Arunima Bose, Editorial Assistant has reported this brief.


Appearances

For respondent: Mr. Rohith BJ

Case BriefsHigh Courts

Orissa High Court: Sashikant Mishra J. allowed the criminal petition and quashed the FIR and the criminal proceeding due to inordinate delay on the part of investigating authorities.

The facts of the case are such that an FIR was lodged against the present petitioner on by the then Tahasildar, Chhendipada before the Officer-in- Charge, Chhendipada Police Station leading to registration of case for the alleged commission of offence under Sections 447/379/188/294/535/506 of Penal Code, 1860 i.e. IPC. The said case is presently pending in the Court of J.M.F.C., Chhendipada. Final Report was submitted in the case after more than 15 years. The inaction of the investigating agency complied with inordinate delay was cited as a ground by the petitioner for quashment of the FIR and the consequential criminal proceedings in the present application filed under Section 482 Cr.P.C.

Counsel for the petitioner M/s. Anirudha Das, A Das,S.C. Mishra, A. Das and A. Sahoo submitted that that continuance of the case without Final Form being submitted for as long as 15 years by itself is an abuse of the process of Court. It is further argued that the petitioner is presently aged about 72 years and has been going through tremendous mental strain and anxiety because of pendency of the criminal case and the uncertainty attached to it. Since right to speedy trial is also a part of fundamental right under Article 21 of the Constitution of India, it was contended that inaction of the investigating agency for an inordinately long period of time directly violates such right, for which the proceedings need to be quashed.

Counsel for respondents Mr. P. K. Maharaj admitting that the Final Form was not filed for as long as 15 years, however, contends that no time limit being prescribed for conclusion of a criminal proceeding, mere delay in submission of Final Form or Final Report, as the case may be, cannot be a ground to quash the Proceedings.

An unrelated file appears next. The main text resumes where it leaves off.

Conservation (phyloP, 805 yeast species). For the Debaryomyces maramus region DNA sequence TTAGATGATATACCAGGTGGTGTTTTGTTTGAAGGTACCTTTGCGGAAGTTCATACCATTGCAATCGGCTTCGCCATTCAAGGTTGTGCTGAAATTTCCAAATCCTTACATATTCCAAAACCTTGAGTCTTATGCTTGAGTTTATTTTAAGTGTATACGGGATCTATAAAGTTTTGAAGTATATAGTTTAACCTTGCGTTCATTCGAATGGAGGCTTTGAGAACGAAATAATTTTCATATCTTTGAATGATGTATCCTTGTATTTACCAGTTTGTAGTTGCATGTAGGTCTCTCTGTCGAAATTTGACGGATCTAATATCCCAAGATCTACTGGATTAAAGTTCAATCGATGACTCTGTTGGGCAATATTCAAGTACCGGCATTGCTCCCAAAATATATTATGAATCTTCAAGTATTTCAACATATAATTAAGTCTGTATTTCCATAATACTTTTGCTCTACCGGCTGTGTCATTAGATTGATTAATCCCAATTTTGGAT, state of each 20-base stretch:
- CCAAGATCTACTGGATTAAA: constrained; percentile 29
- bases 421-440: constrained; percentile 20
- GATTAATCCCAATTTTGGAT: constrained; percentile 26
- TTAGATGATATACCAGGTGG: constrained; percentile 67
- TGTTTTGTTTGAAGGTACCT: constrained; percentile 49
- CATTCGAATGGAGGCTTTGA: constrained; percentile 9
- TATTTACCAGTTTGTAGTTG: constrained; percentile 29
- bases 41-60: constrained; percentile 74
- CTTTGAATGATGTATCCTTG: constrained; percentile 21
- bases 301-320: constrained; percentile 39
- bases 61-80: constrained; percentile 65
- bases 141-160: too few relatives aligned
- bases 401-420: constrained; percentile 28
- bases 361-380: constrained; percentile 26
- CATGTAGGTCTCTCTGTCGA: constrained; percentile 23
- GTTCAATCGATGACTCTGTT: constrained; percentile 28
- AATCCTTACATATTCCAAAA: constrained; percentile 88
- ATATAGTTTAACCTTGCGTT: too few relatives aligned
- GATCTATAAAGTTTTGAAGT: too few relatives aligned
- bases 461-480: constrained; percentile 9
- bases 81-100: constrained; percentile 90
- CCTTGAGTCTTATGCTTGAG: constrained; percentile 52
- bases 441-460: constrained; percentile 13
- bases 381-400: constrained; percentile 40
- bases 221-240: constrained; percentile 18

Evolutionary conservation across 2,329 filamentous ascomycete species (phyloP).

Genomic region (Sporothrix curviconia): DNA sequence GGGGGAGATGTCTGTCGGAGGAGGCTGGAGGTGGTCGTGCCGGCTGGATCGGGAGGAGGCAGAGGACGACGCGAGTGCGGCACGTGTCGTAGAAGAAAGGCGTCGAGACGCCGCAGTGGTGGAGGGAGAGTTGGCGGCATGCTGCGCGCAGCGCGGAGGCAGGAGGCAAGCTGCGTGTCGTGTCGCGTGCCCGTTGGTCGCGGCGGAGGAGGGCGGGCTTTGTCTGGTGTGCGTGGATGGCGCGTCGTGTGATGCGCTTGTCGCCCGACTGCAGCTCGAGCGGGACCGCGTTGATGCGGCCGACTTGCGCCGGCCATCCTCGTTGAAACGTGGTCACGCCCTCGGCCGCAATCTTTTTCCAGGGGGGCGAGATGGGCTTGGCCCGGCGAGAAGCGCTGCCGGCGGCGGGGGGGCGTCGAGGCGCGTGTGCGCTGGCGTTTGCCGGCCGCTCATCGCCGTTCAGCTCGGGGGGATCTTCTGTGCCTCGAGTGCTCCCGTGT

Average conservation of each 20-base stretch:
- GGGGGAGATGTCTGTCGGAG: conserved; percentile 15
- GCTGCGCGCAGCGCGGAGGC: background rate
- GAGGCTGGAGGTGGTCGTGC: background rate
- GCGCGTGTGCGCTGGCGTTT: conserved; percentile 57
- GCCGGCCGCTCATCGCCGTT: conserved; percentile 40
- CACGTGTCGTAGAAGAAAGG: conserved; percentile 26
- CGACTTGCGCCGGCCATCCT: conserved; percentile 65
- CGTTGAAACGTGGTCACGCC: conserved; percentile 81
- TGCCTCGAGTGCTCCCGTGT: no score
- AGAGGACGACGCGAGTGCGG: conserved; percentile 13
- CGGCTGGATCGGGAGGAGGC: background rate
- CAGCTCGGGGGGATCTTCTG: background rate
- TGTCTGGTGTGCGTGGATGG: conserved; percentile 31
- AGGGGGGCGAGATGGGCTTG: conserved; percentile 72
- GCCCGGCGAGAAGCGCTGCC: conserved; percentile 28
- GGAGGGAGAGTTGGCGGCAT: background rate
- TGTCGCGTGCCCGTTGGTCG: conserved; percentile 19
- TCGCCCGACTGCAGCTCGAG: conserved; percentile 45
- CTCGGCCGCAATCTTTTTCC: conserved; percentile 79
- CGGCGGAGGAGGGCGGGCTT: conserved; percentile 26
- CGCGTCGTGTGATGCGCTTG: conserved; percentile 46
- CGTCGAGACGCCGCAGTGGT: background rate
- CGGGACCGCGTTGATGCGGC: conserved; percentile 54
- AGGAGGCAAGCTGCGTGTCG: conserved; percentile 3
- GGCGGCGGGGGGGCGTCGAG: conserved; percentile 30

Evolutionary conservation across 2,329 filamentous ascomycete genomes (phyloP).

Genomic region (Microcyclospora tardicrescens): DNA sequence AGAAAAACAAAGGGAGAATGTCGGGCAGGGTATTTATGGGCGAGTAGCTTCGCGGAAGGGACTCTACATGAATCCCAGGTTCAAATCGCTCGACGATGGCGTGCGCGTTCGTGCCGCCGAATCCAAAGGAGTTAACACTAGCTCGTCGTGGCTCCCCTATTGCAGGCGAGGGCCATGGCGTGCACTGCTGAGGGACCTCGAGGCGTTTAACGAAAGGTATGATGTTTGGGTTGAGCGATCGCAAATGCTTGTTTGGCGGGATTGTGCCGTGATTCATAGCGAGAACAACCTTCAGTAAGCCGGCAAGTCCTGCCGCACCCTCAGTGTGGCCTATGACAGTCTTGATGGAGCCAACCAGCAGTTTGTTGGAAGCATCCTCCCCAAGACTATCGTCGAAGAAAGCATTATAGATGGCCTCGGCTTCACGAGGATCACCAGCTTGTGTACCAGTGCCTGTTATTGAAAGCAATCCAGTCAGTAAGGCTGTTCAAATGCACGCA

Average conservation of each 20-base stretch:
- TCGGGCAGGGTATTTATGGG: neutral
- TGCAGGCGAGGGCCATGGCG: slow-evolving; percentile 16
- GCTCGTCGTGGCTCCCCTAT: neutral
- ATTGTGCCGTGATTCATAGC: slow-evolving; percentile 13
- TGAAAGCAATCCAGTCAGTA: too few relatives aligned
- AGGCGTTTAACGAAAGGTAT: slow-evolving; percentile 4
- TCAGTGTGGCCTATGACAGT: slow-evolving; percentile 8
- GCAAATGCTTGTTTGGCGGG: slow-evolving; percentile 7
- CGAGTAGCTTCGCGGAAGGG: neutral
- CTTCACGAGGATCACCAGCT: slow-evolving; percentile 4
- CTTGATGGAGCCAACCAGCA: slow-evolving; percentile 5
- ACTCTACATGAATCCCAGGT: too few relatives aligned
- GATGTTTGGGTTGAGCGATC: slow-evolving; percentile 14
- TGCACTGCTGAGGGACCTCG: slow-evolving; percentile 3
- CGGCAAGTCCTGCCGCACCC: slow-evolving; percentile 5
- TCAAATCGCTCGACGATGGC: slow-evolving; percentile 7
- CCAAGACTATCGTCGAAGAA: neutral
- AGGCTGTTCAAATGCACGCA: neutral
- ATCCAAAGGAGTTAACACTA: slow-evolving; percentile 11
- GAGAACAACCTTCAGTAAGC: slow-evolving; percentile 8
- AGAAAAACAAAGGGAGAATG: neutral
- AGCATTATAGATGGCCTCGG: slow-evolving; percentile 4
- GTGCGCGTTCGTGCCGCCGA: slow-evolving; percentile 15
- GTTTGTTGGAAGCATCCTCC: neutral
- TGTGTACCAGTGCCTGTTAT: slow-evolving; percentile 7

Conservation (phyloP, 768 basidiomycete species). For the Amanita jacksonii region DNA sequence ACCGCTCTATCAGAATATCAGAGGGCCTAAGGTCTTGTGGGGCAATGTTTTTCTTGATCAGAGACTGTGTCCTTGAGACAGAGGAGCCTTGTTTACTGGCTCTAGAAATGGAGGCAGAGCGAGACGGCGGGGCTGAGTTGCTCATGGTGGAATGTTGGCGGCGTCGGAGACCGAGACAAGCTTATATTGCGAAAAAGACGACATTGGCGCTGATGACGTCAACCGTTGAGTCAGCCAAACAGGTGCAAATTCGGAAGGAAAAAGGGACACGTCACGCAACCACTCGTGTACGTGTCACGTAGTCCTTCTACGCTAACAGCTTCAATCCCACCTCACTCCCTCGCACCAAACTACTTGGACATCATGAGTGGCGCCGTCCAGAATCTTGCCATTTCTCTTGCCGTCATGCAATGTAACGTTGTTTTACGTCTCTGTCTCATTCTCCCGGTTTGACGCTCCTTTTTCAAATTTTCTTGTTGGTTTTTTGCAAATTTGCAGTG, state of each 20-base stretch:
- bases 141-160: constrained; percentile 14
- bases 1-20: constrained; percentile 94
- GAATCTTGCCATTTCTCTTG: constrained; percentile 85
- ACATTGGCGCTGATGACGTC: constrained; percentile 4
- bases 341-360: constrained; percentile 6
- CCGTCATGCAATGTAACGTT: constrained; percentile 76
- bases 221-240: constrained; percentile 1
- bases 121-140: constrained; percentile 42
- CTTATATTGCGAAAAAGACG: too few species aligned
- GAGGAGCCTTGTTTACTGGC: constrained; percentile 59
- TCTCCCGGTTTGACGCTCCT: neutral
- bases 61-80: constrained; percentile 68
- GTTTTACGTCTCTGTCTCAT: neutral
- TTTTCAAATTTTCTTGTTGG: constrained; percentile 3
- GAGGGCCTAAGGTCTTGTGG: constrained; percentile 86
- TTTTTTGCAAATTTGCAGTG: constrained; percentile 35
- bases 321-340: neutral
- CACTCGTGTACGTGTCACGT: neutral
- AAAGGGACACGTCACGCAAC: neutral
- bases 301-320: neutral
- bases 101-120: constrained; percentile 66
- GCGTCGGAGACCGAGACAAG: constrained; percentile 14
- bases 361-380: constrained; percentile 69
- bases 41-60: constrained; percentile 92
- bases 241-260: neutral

The Court observed that this is a case of a man against whom an FIR was lodged and investigation continued for as long as 15 years to ultimately end in a Final Report being filed. One can only imagine the stress that the petitioner would have undergone during all these years with the “Sword of Damocles” hanging over his head.

The Court further observed that pendency of a criminal proceeding, irrespective of the nature of the offence alleged, are sufficient to cause concern, anxiety and apprehension in the mind of the accused not to speak of the expenses that he may have to incur in defending himself. What is a matter of greater concern to note is that there is no explanation whatsoever from the side of the investigating agency as to the reasons for non-completion of investigation for all these years.

The Court also took note of the fact that save and except the offence under Section 506, all the other offences alleged to have been committed by the accused namely, Sections 447/379/188/294/353 of IPC, are punishable with imprisonment for terms ranging from one year to three years at the most. So even if a Final Form had been submitted, the concerned Magistrate would have been hard put to take cognizance keeping in view the provisions under Section 468 of Cr.P.C. However, that is besides the point. The crux of the matter is inordinate delay in completion of the investigation.

The Court held that the inaction of the investigating agency to conclude the investigation for as long as 15 years, that too, without offering even a semblance of explanation is a direct affront to the cherished principle of right to speedy trial ingrained in the provisions of Article 21 of the Constitution of India.

The Court held this is a fit case to exercise its inherent powers under Section 482 of Cr.P.C. to put an end to the fiasco, once for all, moreso, as the investigation has ended in Final Report True being submitted.